Mortgage Interest Rate Report - November
Last Updated: 11/11/2013
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Long-term mortgage interest rates fell in October as a result of the government shut-down and Federal Reserve announcements, according to mortgage finance company Freddie Mac.
During the first week of October, rates took a tumble, with the 30-year fixed rate mortgage (FRM) carrying an average rate of 4.22 percent, down from 4.32 percent the previous week The average rate on a 15-year FRM fell to 3.29 percent from 3.37 percent and the one-year adjustable rate mortgage (ARM) had an average rate of 2.63 percent, unchanged from the week before.
"With the onset of the federal government shutdown and declining consumer confidence, fixed mortgage rates fell for the third consecutive week, said Frank Nothaft, Freddie Mac vice president and chief economist in a statement.
The following week rates fluttered upward. The average rate on a 30-year FRM inched up to 4.23 percent, the 15-year FRM rose to 3.31 percent and the one-year ARM had an average rate of 2.64 percent.
Rates bumped up a bit more the next week, with the 30-year FRM rate rising to 4.28 percent and the 15-year FRM increasing to 3.33 percent. The one-year ARM slipped to 2.63 percent.
The government shutdown the next week helped rates plummet again. The 30-year FRM carried an average rate of 4.13 percent and the 15-year FRM rate fell to 3.24 percent. The one-year ARM also dropped, resting at 2.60 percent.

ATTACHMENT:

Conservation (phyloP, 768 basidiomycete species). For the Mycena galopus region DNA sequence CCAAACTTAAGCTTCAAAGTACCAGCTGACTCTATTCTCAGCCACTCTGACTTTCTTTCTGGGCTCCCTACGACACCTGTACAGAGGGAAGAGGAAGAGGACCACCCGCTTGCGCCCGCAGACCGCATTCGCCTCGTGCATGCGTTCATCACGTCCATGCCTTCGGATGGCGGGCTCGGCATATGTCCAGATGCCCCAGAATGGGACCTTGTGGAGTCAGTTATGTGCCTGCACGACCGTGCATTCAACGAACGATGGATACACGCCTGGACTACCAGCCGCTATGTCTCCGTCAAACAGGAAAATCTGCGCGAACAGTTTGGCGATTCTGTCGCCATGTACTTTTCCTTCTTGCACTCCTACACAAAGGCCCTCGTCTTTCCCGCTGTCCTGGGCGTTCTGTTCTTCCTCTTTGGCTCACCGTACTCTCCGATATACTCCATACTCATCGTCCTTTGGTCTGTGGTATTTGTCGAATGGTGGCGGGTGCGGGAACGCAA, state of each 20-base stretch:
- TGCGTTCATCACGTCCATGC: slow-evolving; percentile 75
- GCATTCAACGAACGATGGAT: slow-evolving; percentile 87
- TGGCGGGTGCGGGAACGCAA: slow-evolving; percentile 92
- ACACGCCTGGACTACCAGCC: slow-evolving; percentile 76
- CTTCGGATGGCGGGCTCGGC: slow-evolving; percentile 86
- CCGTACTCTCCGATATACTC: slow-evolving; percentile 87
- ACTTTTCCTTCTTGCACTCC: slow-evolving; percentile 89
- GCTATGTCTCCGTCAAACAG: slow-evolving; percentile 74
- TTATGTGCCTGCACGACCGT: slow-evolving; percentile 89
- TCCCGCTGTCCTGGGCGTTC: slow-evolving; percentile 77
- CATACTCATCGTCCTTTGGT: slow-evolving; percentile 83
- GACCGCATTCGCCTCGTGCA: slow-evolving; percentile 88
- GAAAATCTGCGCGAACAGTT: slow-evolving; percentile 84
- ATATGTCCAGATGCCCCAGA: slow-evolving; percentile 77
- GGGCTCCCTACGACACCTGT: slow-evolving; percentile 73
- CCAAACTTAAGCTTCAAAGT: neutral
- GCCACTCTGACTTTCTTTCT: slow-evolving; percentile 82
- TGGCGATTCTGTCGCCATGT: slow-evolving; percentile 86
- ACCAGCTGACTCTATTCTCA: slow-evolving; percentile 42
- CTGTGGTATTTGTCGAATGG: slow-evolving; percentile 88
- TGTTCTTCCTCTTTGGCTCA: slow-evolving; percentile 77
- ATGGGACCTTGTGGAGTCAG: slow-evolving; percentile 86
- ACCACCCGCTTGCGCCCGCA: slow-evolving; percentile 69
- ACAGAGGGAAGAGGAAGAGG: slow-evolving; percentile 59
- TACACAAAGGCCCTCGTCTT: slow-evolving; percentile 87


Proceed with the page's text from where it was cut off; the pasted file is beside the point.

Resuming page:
"Mortgage rates slid this week as the partial government shutdown led to market speculation that the Federal Reserve will not alter its bond purchases this year,” said Nothaft. “The weak employment report for September added to this expectation.”
Hallowween registered another drop in rates as the Fed announced its plan to continue buying bonds at its current rate. The 30-year FRM rate fell to 4.10 percent and the 15-year FRM declined to 3.20 percent. The one-year ARM rose to 2.64 percent.
"Fixed mortgage rates eased further leading up to the Federal Reserve's (Fed) October 30th monetary policy announcement. The Fed saw improvement in economic activity and labor market conditions since it began its asset purchase program, but noted the recovery in the housing market slowed somewhat in recent months and unemployment remains elevated. As a result, there was no policy change which should help sustain low mortgage rates in the near future."
Now that the markets know there will be no tapering of the Fed's stimulus program through the end of the year, investors should relax a little and rates should stay quite near their current range in November.